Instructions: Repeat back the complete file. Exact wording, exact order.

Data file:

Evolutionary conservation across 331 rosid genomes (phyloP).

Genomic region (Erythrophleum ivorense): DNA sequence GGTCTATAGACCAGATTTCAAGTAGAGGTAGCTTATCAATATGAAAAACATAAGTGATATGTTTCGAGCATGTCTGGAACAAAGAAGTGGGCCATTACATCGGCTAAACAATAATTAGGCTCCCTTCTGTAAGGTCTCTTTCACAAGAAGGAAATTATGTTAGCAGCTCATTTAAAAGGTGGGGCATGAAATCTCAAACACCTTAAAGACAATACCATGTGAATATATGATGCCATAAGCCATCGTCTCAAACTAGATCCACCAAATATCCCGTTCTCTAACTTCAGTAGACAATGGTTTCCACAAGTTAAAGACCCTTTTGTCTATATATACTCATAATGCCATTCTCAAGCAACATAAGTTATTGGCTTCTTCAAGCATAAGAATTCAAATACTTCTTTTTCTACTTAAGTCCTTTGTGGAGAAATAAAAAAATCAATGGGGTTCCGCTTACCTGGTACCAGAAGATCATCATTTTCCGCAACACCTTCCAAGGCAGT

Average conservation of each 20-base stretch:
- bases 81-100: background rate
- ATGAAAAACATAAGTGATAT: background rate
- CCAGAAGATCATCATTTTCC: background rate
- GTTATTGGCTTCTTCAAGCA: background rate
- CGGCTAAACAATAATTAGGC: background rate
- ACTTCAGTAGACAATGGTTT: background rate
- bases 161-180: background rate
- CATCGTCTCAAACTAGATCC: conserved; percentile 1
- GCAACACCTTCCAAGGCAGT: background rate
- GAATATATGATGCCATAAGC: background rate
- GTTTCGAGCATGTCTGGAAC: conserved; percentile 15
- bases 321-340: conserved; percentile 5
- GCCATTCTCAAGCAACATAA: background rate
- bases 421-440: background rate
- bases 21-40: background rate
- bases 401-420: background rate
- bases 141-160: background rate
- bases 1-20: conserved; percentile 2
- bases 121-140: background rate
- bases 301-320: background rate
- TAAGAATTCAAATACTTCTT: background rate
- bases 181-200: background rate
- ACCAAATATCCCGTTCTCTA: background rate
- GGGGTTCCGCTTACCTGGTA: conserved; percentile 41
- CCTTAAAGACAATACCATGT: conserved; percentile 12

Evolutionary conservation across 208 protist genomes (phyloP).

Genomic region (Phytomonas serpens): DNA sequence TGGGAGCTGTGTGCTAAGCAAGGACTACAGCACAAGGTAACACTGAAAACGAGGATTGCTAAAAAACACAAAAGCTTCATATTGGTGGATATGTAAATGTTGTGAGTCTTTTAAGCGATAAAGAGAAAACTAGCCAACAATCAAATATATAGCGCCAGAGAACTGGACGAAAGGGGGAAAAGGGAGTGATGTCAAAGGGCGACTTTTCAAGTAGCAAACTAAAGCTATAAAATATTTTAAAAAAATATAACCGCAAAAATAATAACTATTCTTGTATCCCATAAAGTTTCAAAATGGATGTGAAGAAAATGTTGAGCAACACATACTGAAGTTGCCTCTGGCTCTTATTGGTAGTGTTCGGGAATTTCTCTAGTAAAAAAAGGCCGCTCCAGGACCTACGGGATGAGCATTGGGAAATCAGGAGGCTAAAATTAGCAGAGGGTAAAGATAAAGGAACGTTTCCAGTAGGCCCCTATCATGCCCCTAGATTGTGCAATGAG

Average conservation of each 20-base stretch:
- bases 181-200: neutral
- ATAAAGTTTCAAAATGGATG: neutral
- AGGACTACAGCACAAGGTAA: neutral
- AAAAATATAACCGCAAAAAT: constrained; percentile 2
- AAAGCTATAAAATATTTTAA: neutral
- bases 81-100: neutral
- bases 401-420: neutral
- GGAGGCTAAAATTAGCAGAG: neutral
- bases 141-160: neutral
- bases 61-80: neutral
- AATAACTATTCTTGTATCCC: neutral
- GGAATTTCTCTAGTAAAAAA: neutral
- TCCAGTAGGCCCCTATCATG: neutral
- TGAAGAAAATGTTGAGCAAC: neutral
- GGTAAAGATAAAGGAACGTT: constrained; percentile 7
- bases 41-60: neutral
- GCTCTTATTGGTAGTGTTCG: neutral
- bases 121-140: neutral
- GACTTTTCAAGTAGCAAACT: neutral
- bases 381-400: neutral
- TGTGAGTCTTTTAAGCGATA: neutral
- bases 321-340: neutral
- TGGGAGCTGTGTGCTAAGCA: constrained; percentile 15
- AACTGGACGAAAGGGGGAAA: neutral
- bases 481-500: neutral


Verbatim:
Evolutionary conservation across 331 rosid genomes (phyloP).

Genomic region (Erythrophleum ivorense): DNA sequence GGTCTATAGACCAGATTTCAAGTAGAGGTAGCTTATCAATATGAAAAACATAAGTGATATGTTTCGAGCATGTCTGGAACAAAGAAGTGGGCCATTACATCGGCTAAACAATAATTAGGCTCCCTTCTGTAAGGTCTCTTTCACAAGAAGGAAATTATGTTAGCAGCTCATTTAAAAGGTGGGGCATGAAATCTCAAACACCTTAAAGACAATACCATGTGAATATATGATGCCATAAGCCATCGTCTCAAACTAGATCCACCAAATATCCCGTTCTCTAACTTCAGTAGACAATGGTTTCCACAAGTTAAAGACCCTTTTGTCTATATATACTCATAATGCCATTCTCAAGCAACATAAGTTATTGGCTTCTTCAAGCATAAGAATTCAAATACTTCTTTTTCTACTTAAGTCCTTTGTGGAGAAATAAAAAAATCAATGGGGTTCCGCTTACCTGGTACCAGAAGATCATCATTTTCCGCAACACCTTCCAAGGCAGT

Average conservation of each 20-base stretch:
- bases 81-100: background rate
- ATGAAAAACATAAGTGATAT: background rate
- CCAGAAGATCATCATTTTCC: background rate
- GTTATTGGCTTCTTCAAGCA: background rate
- CGGCTAAACAATAATTAGGC: background rate
- ACTTCAGTAGACAATGGTTT: background rate
- bases 161-180: background rate
- CATCGTCTCAAACTAGATCC: conserved; percentile 1
- GCAACACCTTCCAAGGCAGT: background rate
- GAATATATGATGCCATAAGC: background rate
- GTTTCGAGCATGTCTGGAAC: conserved; percentile 15
- bases 321-340: conserved; percentile 5
- GCCATTCTCAAGCAACATAA: background rate
- bases 421-440: background rate
- bases 21-40: background rate
- bases 401-420: background rate
- bases 141-160: background rate
- bases 1-20: conserved; percentile 2
- bases 121-140: background rate
- bases 301-320: background rate
- TAAGAATTCAAATACTTCTT: background rate
- bases 181-200: background rate
- ACCAAATATCCCGTTCTCTA: background rate
- GGGGTTCCGCTTACCTGGTA: conserved; percentile 41
- CCTTAAAGACAATACCATGT: conserved; percentile 12

Evolutionary conservation across 208 protist genomes (phyloP).

Genomic region (Phytomonas serpens): DNA sequence TGGGAGCTGTGTGCTAAGCAAGGACTACAGCACAAGGTAACACTGAAAACGAGGATTGCTAAAAAACACAAAAGCTTCATATTGGTGGATATGTAAATGTTGTGAGTCTTTTAAGCGATAAAGAGAAAACTAGCCAACAATCAAATATATAGCGCCAGAGAACTGGACGAAAGGGGGAAAAGGGAGTGATGTCAAAGGGCGACTTTTCAAGTAGCAAACTAAAGCTATAAAATATTTTAAAAAAATATAACCGCAAAAATAATAACTATTCTTGTATCCCATAAAGTTTCAAAATGGATGTGAAGAAAATGTTGAGCAACACATACTGAAGTTGCCTCTGGCTCTTATTGGTAGTGTTCGGGAATTTCTCTAGTAAAAAAAGGCCGCTCCAGGACCTACGGGATGAGCATTGGGAAATCAGGAGGCTAAAATTAGCAGAGGGTAAAGATAAAGGAACGTTTCCAGTAGGCCCCTATCATGCCCCTAGATTGTGCAATGAG

Average conservation of each 20-base stretch:
- bases 181-200: neutral
- ATAAAGTTTCAAAATGGATG: neutral
- AGGACTACAGCACAAGGTAA: neutral
- AAAAATATAACCGCAAAAAT: constrained; percentile 2
- AAAGCTATAAAATATTTTAA: neutral
- bases 81-100: neutral
- bases 401-420: neutral
- GGAGGCTAAAATTAGCAGAG: neutral
- bases 141-160: neutral
- bases 61-80: neutral
- AATAACTATTCTTGTATCCC: neutral
- GGAATTTCTCTAGTAAAAAA: neutral
- TCCAGTAGGCCCCTATCATG: neutral
- TGAAGAAAATGTTGAGCAAC: neutral
- GGTAAAGATAAAGGAACGTT: constrained; percentile 7
- bases 41-60: neutral
- GCTCTTATTGGTAGTGTTCG: neutral
- bases 121-140: neutral
- GACTTTTCAAGTAGCAAACT: neutral
- bases 381-400: neutral
- TGTGAGTCTTTTAAGCGATA: neutral
- bases 321-340: neutral
- TGGGAGCTGTGTGCTAAGCA: constrained; percentile 15
- AACTGGACGAAAGGGGGAAA: neutral
- bases 481-500: neutral